Egypt’s election to a non-permanent seat in the U.N. Security Council in 2015, with wide support from the General Assembly, is one of the most important achievements of Egyptian diplomacy since the 30 June revolution, reflecting the international community’s support for Egypt and its role in maintaining international peace and security and promoting African, Arab and developing world causes inside the Council. Egypt has been recently selected to head three specialized committees in the Security Council, namely the Counter-Terrorism Committee and the U.N. Sanctions Committees concerning both the Democratic Republic of Congo and Iraq.

Combating terrorism

Egypt has witnessed a concerted campaign by terrorists and extremists affiliated to the Muslim Brotherhood and other terrorist groups to undermine the Egyptian identity and serve an insidious transnational agenda targeting the nation state in the region. The Egyptian people have succeeded in foiling their efforts and greatly diminishing their threat. This unique experience has allowed Egypt to become one of the leaders of the global war against terrorism.

“A comprehensive confrontation of terrorism requires standing up to all aspects of the phenomenon of terrorism regarding financing, arming and political and ideological support as the terrorist is not only that man who carries a weapon but also he who trains, finances and arms him and provides him political and ideological cover,” President Sisi said during the Arab-U.S. summit in Riyadh in May.

On June 5, Egypt, Saudi Arabia, the U.A.E. and Bahrain cut diplomatic ties with Qatar on charges of the Gulf state’s support for terrorism and extremist groups in the region in cooperation with Iran. Many other neighboring states followed suit shortly after, severing political relations with the oil-rich Gulf state.

“Egyptian intelligence observed a secret visit by Kassem Solaimani (Iranian senior military officer) to Qatar, two days before Riyadh summit, to discuss Tehran’s plan to destabilize the summit alongside Qatari officials,” Kuwaiti writer, Mubarak al-Bugaily, stated on his Twitter account on June 29.

Other political and social reforms are being prepared and adopted by the Egyptian administration such as the empowering of youth, women and people with disabilities. Sisi declared2017 to be the “Year of Egyptian Woman” and agreed to sponsor the “Egyptian Woman Can” conference. 2016 was the “Year of Youth.”

Economic reforms

Egypt started giving increased attention to supporting small and medium enterprises after the 30 June Revolution. The state realized that supporting such projects is of vital importance to the national economy as they have a clear impact that directly affects citizens and their economic activities, which in turn boosts job opportunities and employment – primary demands of the January 25 and the June 30 revolutions.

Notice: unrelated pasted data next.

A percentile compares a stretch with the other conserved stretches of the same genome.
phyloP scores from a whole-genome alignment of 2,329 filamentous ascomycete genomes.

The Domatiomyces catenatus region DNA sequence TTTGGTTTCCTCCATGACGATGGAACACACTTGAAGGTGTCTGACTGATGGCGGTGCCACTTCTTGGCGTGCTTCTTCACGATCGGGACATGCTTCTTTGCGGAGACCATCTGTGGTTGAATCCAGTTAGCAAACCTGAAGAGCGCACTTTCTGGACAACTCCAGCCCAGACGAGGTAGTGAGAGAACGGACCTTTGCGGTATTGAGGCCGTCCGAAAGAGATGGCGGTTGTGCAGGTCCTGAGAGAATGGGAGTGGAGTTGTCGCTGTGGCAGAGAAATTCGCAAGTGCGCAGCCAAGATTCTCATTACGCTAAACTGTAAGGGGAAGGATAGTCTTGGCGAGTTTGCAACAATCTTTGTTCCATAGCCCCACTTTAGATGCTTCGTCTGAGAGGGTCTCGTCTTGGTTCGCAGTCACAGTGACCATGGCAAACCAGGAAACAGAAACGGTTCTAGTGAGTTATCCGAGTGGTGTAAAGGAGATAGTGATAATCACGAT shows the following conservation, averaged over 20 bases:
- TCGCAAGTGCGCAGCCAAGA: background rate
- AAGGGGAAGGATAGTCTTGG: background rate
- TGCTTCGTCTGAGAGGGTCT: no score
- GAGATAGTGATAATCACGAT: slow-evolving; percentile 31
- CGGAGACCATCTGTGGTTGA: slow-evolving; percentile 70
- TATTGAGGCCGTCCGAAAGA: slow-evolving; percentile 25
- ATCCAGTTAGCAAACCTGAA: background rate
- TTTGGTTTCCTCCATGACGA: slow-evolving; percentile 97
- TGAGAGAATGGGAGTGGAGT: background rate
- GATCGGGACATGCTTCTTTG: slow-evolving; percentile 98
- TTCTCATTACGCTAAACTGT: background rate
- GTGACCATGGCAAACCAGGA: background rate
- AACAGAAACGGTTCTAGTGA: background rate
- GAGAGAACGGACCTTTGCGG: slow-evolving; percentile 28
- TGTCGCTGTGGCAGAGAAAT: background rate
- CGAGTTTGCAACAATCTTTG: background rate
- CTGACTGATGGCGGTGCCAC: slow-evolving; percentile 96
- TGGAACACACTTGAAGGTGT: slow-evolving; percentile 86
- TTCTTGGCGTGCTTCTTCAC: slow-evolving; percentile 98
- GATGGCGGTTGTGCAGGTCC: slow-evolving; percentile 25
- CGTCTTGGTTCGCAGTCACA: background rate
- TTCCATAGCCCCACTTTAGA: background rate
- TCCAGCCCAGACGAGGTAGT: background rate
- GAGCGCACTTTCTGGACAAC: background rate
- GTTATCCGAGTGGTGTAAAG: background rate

Fiscal reform has enabled the government to carve out additional space in the 2015 budget to lift capital expenditures to LE 75 billion, up to 25 percent over the previous fiscal year. While the budgeted amount still falls far short of Egypt’s needs, the government is pressing ahead with efforts to encourage the private sector to play a bigger role in service delivery and infrastructure development, including via public-private partnerships and other vehicles.

A number of laws have been amended or newly introduced to strengthen the domestic business environment and reinforce the rule of law. Highlights of legislative reform include the amendments to investment law, which have bolstered the autonomy and scope of one-stop shops, thereby streamlining various processes for investors. The new investment law also includes a dispute resolution mechanism based on international best practices. Other important legislations that have recently been passed to enhance the conditions for conducting business in Egypt are the microfinance law and amendments to competition law.

The new Suez Canal

In just one year, Egyptians succeeded in completing the initial step for developing the Suez Canal region, through the drilling of a new channel with a length of 35 kilometers. The new canal will facilitate the simultaneous direct transit of 45 vessels in both directions without a stop, and the transit of 97 ships per day. This will increase canal revenues by 259 percent in 2023, totaling $13.226 billion dollars compared to the current revenue of $5.3 billion. It will play a major role in the re-urbanization and geographic distribution of the population through integrated urban projects aimed at reclamation and cultivation of about 4 million acres.

Peaceful Nuclear power

On November 19, 2015 President Abdel Fatah al-Sisi witnessed the signing of several agreements with Russian officials to install a nuclear power plant in the northern town of El Dabaa. The project includes the establishment of four nuclear reactors for peaceful purposes expected to produce 4,800 GB, two of which will be opened after nine years, while the third and fourth reactors will be opened in the tenth and eleventh years.
Project for the reclamation of one and a half million acres:
In Farafra on December 30, 2015 President Sisi launched a project for the reclamation of one and a half a million acres of land to be used for sustainable development. This is one of the state’s giant national projects and a pillar of the “Step Towards the Future” program adopted by the state for future development projects.

A new capital

Located 45 kilometers to the east of Cairo, in 2015 President Sisi announced the construction of a new city, which he described as a new administrative and financial capital for Egypt.

The New Capital, which is currently being developed by the New Administrative Capital for Urban Development, is planned to include residential districts, educational institutions, hospitals, 40,000 hotel rooms, a theme park, solar plants and a new international airport.

President Sisi will test the magnitude of his popularity in few months, when Egyptians go to the polls for the 2018 presidential elections.